Thomas Lambert: Rosa Parks' contribution to civil rights, history lives on
Rosa Parks was an American civil rights activist who was considered by many as the "Mother of the modern day civil rights movement."
Under Jim Crow laws, black and white people in the South were segregated in virtually every aspect of life, including transportation. The first four rows of seats on buses in Montgomery, Ala., were reserved for white people although the exact number of rows was determined by a moveable sign. Black riders, who made up 75 percent of the riders, generally sat in the rear of the bus.
On December 1, 1955, Parks refused to give up her seat to a white male while riding a Montgomery bus. She was arrested and tried on charges of disorderly conduct and violating a local ordinance. Her trial lasted 30 minutes. She was found guilty and fined $10 plus $4 court costs. Her act of defiance triggered a wave of protest Dec. 5, 1955, that promoted a boycott of the city bus line that lasted 381 days. At a church rally the night before, the group unanimously agreed to continue the boycott until they were treated with the level of courtesy they expected. The Woman's Political Council distributed 35,000 leaflets asking all blacks to stay off the buses in defiance of the arrest and trial. Dozens of buses stood idle for months, severely damaging the bus company's finances. The U.S. Supreme Court declared segregation on Montgomery buses unconstitutional on Nov. 13, 1956. The boycotters returned to the buses on Dec. 21, 1956, ending the segregation on public buses.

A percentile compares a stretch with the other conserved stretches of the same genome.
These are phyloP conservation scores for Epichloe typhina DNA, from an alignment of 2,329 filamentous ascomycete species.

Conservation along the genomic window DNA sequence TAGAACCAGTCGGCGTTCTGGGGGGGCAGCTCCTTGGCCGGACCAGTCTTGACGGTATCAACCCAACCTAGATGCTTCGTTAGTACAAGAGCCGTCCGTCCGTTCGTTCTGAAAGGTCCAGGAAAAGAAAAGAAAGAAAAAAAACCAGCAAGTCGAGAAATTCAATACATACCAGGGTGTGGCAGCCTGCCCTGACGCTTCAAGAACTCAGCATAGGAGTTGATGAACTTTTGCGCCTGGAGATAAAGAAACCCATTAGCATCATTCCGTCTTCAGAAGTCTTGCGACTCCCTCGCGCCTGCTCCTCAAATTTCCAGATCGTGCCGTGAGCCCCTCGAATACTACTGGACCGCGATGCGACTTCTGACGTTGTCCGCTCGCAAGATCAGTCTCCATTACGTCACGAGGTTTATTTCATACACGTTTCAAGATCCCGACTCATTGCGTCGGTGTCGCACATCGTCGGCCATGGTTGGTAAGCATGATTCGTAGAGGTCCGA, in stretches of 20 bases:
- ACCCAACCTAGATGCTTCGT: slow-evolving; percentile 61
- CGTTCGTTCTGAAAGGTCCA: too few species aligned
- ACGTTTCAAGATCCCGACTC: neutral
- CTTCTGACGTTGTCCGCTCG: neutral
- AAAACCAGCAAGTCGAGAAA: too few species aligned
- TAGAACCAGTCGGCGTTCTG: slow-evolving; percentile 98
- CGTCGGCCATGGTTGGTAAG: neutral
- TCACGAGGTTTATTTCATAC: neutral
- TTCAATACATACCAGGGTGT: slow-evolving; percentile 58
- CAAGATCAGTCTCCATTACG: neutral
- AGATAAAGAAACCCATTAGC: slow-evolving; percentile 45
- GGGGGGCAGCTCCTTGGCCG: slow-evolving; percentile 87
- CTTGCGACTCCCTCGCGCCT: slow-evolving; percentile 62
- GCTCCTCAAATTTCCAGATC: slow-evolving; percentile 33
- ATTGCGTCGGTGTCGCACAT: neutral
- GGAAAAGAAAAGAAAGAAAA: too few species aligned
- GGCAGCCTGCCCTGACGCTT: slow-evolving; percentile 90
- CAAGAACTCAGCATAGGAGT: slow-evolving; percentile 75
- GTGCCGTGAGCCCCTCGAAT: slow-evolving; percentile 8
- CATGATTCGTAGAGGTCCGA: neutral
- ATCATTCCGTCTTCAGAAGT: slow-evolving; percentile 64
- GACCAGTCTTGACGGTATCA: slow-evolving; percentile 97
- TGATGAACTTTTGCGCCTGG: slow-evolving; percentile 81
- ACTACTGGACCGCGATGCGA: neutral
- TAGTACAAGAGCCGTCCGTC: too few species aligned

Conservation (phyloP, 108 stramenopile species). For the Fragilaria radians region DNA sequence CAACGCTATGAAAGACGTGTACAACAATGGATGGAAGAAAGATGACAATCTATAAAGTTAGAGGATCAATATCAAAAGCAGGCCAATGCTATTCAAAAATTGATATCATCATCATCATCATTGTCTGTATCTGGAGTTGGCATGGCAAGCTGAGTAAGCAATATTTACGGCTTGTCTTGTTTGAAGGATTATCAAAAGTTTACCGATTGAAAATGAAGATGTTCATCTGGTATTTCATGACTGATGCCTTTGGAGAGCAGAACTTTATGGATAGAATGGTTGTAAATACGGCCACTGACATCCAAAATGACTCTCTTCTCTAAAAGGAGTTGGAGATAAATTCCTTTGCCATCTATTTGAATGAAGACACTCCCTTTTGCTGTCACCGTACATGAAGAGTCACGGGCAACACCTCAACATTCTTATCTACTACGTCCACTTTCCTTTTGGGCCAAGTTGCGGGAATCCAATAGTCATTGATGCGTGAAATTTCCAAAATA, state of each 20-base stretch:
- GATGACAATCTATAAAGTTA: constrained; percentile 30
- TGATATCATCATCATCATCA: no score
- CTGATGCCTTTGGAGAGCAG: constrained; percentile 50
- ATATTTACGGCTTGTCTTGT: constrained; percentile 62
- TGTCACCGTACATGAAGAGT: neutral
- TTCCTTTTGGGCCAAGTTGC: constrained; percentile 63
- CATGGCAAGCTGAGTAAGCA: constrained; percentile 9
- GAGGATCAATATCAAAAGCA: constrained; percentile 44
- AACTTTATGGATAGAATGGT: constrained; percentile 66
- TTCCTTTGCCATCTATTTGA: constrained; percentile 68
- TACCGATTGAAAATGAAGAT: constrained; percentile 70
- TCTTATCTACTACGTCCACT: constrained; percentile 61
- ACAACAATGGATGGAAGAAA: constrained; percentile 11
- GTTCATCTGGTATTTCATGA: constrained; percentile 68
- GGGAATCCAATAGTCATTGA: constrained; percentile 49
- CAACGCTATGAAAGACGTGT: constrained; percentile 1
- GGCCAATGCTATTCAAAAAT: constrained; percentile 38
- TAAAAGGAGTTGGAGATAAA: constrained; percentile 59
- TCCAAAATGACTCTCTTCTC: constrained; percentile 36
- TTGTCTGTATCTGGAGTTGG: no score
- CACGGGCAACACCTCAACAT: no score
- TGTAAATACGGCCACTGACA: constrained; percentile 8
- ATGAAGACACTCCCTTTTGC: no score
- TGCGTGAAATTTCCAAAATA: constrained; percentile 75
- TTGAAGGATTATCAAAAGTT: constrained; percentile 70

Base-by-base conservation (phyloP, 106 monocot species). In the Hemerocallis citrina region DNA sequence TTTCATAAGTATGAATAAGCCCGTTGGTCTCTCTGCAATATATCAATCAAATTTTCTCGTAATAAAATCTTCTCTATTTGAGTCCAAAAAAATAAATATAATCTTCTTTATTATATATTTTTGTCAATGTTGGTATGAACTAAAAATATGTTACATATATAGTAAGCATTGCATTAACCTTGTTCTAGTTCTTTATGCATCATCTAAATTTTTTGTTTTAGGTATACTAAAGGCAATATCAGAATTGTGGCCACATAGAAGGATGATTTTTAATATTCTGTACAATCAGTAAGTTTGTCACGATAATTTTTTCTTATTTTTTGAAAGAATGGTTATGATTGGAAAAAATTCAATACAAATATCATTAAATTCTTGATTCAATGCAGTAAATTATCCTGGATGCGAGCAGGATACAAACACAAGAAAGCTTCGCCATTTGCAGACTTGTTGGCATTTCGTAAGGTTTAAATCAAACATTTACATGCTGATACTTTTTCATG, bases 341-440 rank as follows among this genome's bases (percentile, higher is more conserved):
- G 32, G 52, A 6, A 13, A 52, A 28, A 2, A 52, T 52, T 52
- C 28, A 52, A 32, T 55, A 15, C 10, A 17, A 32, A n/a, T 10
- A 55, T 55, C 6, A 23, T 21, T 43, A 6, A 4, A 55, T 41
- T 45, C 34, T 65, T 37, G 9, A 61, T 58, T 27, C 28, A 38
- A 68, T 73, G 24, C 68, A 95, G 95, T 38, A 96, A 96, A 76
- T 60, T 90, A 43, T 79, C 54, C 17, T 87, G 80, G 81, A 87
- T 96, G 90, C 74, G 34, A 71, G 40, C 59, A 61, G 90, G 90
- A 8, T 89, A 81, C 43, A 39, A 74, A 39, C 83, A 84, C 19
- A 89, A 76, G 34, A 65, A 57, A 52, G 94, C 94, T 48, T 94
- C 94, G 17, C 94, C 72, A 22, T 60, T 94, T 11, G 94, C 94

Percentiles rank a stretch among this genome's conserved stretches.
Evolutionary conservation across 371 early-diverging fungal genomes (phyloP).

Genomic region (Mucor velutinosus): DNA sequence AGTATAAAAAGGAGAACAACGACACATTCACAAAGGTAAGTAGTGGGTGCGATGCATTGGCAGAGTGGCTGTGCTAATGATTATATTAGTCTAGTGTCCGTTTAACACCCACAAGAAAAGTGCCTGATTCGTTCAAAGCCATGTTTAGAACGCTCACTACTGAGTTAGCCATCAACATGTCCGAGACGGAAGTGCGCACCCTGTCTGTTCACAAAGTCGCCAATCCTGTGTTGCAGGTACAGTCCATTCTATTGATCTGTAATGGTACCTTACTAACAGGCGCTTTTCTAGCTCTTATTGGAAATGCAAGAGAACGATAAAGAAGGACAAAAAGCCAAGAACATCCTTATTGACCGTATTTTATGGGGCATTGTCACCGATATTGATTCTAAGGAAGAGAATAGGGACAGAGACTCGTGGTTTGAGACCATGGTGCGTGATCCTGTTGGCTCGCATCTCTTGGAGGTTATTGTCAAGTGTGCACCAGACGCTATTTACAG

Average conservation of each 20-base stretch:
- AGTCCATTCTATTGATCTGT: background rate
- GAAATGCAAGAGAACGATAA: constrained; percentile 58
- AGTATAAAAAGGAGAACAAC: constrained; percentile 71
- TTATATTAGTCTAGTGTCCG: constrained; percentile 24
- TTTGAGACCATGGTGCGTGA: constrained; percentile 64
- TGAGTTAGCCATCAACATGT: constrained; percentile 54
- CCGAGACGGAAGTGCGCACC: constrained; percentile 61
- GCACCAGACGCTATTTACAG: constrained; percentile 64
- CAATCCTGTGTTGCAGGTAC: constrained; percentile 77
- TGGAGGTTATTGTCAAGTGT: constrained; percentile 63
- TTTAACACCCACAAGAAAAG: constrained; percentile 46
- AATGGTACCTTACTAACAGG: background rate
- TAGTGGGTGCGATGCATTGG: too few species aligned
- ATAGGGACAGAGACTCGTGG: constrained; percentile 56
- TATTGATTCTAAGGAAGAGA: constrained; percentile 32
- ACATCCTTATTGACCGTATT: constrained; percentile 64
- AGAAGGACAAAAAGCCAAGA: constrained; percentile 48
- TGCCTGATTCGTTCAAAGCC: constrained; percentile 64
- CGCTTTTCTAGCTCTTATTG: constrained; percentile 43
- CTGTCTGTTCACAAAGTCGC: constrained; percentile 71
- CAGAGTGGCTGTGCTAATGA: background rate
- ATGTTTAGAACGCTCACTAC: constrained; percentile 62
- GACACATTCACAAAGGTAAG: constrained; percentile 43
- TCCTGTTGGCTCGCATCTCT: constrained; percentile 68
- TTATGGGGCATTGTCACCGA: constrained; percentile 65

Parks' act of resistance didn't go unnoticed. In September 1996, President William Clinton gave her the Medal of Freedom. In January 1999, she attended her first "State of the Union" and received a unanimous bipartisan ovation when President Clinton acknowledged her. On Feb. 4, 1999, Indiana Rep. Julia Carson introduced H. R. 573, which would award her the Congressional Gold Medal if passed by the House and Senate by a majority. The bill was passed by Congress and was signed into law by President Clinton on May 3, 1999. The Medal of Freedom and the Congressional Gold Medal are the highest awards given to a civilian citizen.
She passed away at the age of 92 on Oct. 24, 2005, in Detroit, Mich. On Oct. 27, 2005, city officials in Montgomery and Detroit announced that the front seats of their city buses would be reserved with black ribbons in honor of Parks. A memorial service was held in Montgomery. One of the speakers was Secretary of State Condoleezza Rice, who said that if it had not been for Rosa Parks she would probably have never become secretary of state. Parks was taken to Washington and transported to the Capitol aboard a bus similar to the one on which she made her protest. Congress approved a resolution to honor her by allowing her body to lie in honor in the United States Capitol Rotunda. She was the 31st person and the first woman to be paid this tribute.
Rosa Parks. Gone but not forgotten.
Thomas Lambert is a Barboursville resident.
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